New York Public Library has conducted a number of interesting digital projects over the years, including scanning a wide range of items from their collection and sharing them online. While many of these items are in the public domain, it was not until recently that the Library started to focus on promoting these resources. These efforts included adding an option to retrieve only public domain resources when searching through their digital collections as seen in the picture below, but go well beyond this.
Also included in this new release is a series of blog posts highlighting specific public domain items as well as data and an API so that others can make use of this information in new and exciting ways. To get this ball rolling, NYPL created a few innovative digital projects using these public domain resources. The first is a visualization of the public domain images that they have released. The visualization can be manipulated to organize items by date of creation, genre, collection, or color. No matter which organizational method you choose, you can hover over the thumbnails to see a larger image and then click on the item to go to the full record (and download the item if you wish). This is a great example of a fun visualization and, since the code is available, is a great option for anyone who wants to learn more about how to build a tool of this sort.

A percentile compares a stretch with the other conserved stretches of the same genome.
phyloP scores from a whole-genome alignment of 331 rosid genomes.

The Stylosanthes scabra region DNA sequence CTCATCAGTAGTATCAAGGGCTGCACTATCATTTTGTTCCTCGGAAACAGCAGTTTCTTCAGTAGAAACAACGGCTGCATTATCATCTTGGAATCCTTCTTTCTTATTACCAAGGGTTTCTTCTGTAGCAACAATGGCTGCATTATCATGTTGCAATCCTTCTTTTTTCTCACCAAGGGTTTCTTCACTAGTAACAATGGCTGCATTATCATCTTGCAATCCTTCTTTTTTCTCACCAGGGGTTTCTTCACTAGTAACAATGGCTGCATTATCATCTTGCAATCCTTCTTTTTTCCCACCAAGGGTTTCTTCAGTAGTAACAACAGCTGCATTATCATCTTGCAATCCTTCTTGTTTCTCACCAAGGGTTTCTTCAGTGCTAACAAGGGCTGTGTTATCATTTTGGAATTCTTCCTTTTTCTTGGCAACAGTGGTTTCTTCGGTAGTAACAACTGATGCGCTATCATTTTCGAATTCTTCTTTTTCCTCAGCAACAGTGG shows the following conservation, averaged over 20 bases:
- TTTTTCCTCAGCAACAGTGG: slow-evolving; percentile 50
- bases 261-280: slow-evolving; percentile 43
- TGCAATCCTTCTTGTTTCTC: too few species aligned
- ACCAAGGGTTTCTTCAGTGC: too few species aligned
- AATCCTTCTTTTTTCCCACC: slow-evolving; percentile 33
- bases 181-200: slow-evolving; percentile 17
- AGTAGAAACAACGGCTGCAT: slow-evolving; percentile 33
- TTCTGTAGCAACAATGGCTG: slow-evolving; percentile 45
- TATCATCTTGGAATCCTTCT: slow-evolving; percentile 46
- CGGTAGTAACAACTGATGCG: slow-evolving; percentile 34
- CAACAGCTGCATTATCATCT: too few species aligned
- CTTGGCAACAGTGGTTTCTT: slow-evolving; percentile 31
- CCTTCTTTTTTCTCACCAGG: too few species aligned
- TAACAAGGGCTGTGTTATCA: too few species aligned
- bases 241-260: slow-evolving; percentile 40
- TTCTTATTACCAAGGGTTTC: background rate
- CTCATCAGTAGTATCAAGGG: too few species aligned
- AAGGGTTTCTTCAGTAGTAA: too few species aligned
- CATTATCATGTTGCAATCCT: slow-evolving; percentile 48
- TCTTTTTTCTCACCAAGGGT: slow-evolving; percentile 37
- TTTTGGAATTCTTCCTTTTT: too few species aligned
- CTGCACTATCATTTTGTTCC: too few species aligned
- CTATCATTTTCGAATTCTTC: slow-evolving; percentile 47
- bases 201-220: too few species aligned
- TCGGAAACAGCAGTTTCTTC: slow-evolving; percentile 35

In addition to this visualization, NYPL also released three “Public Domain Remixes,” which are applications that make use of the public domain items in very different ways including a game called Mansion Maniac, a collection of information and images from The Green Book which pulls valuable information from these resources and brings it to a modern audience, and Street View, Then & Now, which allows users to compare Fifth Avenue in the past to its modern day look. Though these are only intended to serve as inspirations, they are all fascinating in their own right. If these tools and resources inspire you to create your own application or visualization, you may also want to check out their Remix Residency, which will support select projects making use of these materials. But, act fast because the application deadline is February 19th!
If you frequently create graphics for personal or professional social media accounts, you may be interested in the new Adobe Post app. With this free app, you can quickly create social media graphics that combine text and images in eye-catching ways. The app includes access to a large number of public domain images, which are both browseable and searchable, making it easy to find the right images for your needs.
To start the process, you can either start from a blank slate or remix an existing sample graphic. Once you have created the base graphic, you can select which image, font, style, and design to use. You can also change the color palette and filters on the graphic to further personalize it. Finished graphics can be shared via Twitter, Instagram, Facebook, text message and other apps that work with images. The image can also be exported to your device for use elsewhere. Though you won’t be able to create extremely complicated graphics from your mobile device, this app is nice for create quick, basic social media graphics. If you frequently find yourself wanting to create graphics on the go, Adobe Post is worth a try, particularly if you already have an Adobe account.